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Libanius the SophistRhetoric, Reality, and Religion in the Fourth Century$
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Raffaella Cribiore

Print publication date: 2013

Print ISBN-13: 9780801452079

Published to Cornell Scholarship Online: August 2016

DOI: 10.7591/cornell/9780801452079.001.0001

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A Rhetor and His Audience

A Rhetor and His Audience

The Role of Invective

Chapter:
(p.76) Chapter 2 A Rhetor and His Audience
Source:
Libanius the Sophist
Author(s):

Raffaella Cribiore

Publisher:
Cornell University Press
DOI:10.7591/cornell/9780801452079.003.0003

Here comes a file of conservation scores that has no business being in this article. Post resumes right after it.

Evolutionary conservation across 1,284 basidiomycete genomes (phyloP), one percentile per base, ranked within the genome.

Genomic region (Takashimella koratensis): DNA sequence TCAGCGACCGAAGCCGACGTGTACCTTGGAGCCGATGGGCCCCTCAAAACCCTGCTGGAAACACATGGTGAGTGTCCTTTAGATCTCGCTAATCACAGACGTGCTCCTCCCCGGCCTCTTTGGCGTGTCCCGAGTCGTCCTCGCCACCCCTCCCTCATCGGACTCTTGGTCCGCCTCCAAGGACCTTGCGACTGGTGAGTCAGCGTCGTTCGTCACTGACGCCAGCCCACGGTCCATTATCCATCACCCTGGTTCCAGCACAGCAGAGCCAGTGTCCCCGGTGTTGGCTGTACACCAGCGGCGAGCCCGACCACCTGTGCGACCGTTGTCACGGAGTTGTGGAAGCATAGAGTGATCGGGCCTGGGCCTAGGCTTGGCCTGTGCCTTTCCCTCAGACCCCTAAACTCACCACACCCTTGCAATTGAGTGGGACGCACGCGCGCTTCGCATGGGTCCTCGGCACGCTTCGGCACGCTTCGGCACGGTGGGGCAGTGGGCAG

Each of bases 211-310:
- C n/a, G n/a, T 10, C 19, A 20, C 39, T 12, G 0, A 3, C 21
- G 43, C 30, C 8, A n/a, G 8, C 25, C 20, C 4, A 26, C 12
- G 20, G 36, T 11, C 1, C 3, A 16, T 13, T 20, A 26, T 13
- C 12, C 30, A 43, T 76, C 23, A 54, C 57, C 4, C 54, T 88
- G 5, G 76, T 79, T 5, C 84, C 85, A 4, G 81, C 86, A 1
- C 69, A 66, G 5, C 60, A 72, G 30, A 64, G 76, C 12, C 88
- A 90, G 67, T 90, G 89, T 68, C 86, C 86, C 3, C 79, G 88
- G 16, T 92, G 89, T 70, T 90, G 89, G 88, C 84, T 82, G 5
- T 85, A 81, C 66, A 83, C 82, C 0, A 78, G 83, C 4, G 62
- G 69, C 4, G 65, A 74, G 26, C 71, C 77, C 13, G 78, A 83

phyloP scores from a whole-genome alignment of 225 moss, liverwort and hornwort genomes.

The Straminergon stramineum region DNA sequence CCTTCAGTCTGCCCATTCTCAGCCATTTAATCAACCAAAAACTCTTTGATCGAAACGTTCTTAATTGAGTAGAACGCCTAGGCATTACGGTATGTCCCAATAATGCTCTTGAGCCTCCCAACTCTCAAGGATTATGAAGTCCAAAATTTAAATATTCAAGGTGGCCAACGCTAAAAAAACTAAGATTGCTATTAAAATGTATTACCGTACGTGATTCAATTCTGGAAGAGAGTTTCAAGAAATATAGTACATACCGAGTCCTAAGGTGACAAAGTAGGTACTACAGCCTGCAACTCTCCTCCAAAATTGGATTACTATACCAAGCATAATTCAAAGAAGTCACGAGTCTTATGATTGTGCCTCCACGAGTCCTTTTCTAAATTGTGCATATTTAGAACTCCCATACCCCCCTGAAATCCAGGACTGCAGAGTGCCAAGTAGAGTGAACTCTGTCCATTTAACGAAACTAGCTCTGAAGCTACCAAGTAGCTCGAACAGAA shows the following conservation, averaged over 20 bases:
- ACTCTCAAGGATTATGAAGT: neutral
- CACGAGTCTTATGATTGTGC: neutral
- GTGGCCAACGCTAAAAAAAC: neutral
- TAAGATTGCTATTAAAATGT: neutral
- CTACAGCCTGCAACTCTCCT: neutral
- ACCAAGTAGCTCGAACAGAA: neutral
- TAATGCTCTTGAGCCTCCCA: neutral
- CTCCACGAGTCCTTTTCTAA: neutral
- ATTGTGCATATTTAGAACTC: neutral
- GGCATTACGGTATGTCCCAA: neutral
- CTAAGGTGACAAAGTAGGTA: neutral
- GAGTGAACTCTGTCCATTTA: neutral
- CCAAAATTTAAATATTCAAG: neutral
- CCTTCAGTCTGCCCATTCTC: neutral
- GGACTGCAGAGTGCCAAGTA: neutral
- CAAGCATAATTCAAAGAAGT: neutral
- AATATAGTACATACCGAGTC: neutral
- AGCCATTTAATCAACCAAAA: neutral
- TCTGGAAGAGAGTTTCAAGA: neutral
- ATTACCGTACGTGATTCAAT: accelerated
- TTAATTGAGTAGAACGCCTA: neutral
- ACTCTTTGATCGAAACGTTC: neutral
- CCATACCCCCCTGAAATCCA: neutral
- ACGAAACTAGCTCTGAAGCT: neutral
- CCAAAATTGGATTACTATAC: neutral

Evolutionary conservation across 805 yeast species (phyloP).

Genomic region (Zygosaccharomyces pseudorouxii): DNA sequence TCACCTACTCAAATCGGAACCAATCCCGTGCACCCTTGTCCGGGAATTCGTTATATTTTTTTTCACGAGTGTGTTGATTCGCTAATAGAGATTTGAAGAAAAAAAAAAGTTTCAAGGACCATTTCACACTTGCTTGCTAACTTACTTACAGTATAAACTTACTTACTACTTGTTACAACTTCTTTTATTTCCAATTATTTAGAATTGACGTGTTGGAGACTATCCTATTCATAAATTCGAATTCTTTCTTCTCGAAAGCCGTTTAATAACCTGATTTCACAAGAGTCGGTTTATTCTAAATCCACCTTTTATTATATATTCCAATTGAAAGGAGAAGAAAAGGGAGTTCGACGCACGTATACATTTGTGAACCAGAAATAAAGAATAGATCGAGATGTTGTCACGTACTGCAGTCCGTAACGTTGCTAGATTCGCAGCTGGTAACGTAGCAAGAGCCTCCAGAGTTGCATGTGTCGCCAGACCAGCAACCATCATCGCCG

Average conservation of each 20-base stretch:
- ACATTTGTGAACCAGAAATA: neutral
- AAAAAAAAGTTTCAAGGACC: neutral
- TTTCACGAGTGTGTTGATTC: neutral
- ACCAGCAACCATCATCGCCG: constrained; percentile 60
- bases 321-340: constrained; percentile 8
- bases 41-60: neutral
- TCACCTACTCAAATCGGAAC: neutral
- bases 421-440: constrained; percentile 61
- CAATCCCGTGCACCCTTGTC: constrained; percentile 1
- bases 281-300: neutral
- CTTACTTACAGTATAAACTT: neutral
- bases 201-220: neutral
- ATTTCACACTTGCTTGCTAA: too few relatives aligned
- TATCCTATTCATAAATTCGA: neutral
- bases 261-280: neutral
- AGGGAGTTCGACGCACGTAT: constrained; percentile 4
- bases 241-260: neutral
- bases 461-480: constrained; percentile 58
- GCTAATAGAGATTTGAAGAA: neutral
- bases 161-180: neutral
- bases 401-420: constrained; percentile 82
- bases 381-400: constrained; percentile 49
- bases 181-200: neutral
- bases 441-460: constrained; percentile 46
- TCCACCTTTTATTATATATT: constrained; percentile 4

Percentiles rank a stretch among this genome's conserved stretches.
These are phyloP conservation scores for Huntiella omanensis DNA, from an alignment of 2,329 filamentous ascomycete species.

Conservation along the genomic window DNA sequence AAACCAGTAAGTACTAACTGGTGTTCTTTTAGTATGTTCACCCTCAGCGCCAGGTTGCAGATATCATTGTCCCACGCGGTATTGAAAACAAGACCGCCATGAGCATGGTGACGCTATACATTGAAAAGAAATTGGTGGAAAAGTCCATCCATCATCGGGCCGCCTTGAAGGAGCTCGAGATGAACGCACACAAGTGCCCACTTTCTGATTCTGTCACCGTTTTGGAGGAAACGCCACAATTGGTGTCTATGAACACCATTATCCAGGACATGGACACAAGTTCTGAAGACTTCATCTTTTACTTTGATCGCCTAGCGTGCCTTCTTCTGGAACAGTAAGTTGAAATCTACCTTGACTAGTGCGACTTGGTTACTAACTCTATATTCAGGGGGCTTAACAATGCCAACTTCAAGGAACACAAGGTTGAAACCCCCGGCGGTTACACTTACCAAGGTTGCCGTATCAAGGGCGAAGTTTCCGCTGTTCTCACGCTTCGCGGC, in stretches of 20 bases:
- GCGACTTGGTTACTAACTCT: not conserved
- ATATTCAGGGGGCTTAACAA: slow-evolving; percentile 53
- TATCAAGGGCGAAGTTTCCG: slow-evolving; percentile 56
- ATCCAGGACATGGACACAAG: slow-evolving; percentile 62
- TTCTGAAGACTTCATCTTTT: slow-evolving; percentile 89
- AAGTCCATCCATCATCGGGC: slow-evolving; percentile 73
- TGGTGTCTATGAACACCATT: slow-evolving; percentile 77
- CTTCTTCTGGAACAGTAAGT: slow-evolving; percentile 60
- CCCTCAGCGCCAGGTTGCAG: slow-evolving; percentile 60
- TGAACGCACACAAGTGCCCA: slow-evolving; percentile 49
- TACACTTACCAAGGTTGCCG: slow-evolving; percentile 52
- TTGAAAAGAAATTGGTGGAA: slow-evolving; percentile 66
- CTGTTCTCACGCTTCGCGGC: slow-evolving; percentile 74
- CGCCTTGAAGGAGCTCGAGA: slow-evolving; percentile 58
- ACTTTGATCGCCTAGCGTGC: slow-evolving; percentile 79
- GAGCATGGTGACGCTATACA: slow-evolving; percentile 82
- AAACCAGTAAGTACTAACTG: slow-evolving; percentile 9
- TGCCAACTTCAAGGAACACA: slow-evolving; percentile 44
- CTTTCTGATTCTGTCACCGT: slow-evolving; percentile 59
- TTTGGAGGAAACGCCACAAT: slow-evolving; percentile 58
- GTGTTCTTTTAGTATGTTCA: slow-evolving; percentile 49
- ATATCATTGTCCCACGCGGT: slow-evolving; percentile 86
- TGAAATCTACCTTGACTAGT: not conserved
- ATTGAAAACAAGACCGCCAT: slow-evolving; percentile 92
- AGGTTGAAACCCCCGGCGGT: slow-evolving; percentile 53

This chapter focuses on certain of Libanius's orations, returning to consideration of his correspondence only at the end but considering the same issues of credibility and “reality.” It concentrates on those of the sophist's speeches that contain marked elements of invective (especially sexual slander). The chapter's main contention is that Libanius did not have to “hide” these (or other) virulent speeches, as has been claimed, because his audience was able to evaluate, and understand as conventional, elements of invective that may startle the modern reader. A large part of this chapter deals with character assassination in the oratory of the fourth century BCE in an effort to determine whether audiences in classical antiquity accepted sexual slander uncritically.

Keywords:   Libanius's orations, invective, sexual slander, character assassination, classical antiquity

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